31 July 2014

HMRC decides against introducing new definition of charity for tax purposes

Following the Autumn Statement 2013, HMRC drafted two versions of legislation designed to prevent charities from being established as part of a tax avoidance scheme and initiated a consultation process.

Version A relied on preventing a charity being recognised by HMRC if, in essence, one of the main purposes or results of its establishment is to secure a ‘tax advantage’. While version B’s approach was to narrow the purpose test from one of a number of purposes to a single main purpose in order to reduce the likelihood that legitimate charities would be affected because it would be clear that the main purpose of a legitimate charity is philanthropy rather than getting a tax advantage.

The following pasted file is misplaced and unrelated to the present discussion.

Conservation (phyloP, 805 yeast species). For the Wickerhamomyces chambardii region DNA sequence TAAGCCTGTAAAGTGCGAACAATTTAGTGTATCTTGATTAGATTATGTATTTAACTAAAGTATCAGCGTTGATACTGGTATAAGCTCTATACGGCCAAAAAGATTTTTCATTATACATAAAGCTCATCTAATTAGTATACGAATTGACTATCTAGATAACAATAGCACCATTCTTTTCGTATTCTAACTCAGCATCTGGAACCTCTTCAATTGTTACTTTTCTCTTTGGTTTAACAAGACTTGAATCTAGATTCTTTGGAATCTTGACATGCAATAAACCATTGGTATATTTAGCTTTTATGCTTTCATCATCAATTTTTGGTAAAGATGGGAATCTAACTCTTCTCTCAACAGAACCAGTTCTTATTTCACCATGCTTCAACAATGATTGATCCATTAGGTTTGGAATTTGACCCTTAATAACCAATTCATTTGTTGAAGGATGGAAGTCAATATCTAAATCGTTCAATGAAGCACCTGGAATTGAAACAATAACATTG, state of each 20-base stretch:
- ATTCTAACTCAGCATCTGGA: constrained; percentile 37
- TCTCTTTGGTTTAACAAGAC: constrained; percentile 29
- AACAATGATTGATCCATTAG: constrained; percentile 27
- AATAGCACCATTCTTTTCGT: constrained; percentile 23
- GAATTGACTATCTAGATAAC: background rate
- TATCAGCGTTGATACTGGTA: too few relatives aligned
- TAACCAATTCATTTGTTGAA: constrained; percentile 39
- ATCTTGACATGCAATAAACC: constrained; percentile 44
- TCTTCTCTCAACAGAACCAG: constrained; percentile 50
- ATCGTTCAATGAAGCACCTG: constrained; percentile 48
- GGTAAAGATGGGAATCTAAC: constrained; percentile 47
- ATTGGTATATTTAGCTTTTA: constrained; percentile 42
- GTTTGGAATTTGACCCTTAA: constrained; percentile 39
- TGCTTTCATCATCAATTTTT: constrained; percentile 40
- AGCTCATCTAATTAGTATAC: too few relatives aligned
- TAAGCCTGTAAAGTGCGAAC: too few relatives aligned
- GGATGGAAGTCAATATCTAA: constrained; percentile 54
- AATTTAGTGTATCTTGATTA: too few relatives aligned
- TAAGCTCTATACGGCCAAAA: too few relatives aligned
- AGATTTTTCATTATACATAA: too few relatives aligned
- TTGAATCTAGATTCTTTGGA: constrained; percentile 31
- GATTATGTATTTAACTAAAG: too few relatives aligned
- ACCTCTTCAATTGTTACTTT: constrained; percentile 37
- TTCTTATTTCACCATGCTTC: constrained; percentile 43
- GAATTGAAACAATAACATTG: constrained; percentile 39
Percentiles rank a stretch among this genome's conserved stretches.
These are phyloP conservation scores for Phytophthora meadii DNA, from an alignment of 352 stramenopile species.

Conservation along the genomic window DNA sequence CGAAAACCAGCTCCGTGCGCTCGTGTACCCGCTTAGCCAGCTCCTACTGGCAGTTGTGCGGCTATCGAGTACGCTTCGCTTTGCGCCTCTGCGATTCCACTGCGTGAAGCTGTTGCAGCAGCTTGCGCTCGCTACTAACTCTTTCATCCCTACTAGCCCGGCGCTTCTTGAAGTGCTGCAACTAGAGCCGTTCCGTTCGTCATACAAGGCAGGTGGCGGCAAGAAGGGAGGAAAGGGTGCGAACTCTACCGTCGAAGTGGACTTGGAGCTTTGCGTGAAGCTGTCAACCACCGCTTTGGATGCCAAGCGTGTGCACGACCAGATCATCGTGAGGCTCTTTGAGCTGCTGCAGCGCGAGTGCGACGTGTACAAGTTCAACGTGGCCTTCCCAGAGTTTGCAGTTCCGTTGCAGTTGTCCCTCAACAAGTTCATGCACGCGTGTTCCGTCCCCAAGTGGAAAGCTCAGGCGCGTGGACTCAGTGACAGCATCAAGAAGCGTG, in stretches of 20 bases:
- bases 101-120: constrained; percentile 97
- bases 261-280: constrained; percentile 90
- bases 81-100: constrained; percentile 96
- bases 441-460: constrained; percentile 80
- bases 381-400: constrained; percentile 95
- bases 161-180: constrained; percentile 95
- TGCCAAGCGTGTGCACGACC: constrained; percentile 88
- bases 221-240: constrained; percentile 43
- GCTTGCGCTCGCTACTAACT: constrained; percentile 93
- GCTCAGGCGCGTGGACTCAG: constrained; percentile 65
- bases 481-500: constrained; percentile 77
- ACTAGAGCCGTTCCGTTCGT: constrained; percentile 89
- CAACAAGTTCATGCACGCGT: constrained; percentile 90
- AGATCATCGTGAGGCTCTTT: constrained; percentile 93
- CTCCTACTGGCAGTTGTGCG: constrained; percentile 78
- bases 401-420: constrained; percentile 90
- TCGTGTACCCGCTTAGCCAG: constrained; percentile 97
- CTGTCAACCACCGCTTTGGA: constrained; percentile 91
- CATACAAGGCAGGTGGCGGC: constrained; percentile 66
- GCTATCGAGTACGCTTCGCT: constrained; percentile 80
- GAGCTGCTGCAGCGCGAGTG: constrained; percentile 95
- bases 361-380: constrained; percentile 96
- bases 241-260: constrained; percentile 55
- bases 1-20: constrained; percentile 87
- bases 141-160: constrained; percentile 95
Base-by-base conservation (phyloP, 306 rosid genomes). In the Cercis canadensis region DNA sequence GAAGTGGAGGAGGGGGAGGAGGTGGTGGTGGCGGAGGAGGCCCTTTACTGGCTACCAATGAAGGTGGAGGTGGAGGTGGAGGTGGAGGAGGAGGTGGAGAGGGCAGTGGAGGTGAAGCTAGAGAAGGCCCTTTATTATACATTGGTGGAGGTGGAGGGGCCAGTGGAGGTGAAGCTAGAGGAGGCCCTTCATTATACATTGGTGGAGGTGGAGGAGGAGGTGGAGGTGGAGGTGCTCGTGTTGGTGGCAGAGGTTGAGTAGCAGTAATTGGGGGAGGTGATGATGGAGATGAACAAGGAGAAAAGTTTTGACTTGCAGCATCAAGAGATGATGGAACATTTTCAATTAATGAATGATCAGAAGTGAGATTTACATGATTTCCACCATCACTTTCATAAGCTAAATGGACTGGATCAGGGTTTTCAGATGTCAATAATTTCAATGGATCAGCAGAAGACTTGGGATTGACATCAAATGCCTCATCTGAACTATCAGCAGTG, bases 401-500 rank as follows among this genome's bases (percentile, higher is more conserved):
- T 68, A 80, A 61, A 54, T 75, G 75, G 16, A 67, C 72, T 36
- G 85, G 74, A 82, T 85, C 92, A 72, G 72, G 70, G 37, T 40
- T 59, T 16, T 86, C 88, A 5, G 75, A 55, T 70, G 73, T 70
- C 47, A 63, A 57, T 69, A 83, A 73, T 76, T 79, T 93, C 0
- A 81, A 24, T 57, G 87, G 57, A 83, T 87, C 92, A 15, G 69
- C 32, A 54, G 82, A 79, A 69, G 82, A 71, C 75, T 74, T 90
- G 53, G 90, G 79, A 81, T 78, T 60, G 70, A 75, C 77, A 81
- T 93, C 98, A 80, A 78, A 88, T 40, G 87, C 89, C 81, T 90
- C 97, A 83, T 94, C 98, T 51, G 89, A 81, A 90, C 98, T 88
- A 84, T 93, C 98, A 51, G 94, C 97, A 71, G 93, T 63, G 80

The most common objection by respondents was that the definition of ‘tax advantage’ was too broad and that existing defences can deal with the worst cases of abuse. Several respondents felt that version A could catch innocent charities, such as private and corporate charitable foundations, while version B would not effectively bolster existing defences.

Following considerable lobbying, HMRC has now decided that neither version A nor version B be pursued.

While we fully support HMRC’s efforts to reduce the ability of fraudsters to use charities to avoid tax, we were concerned that the proposals were ill-targeted and could have negative implications for the sector.

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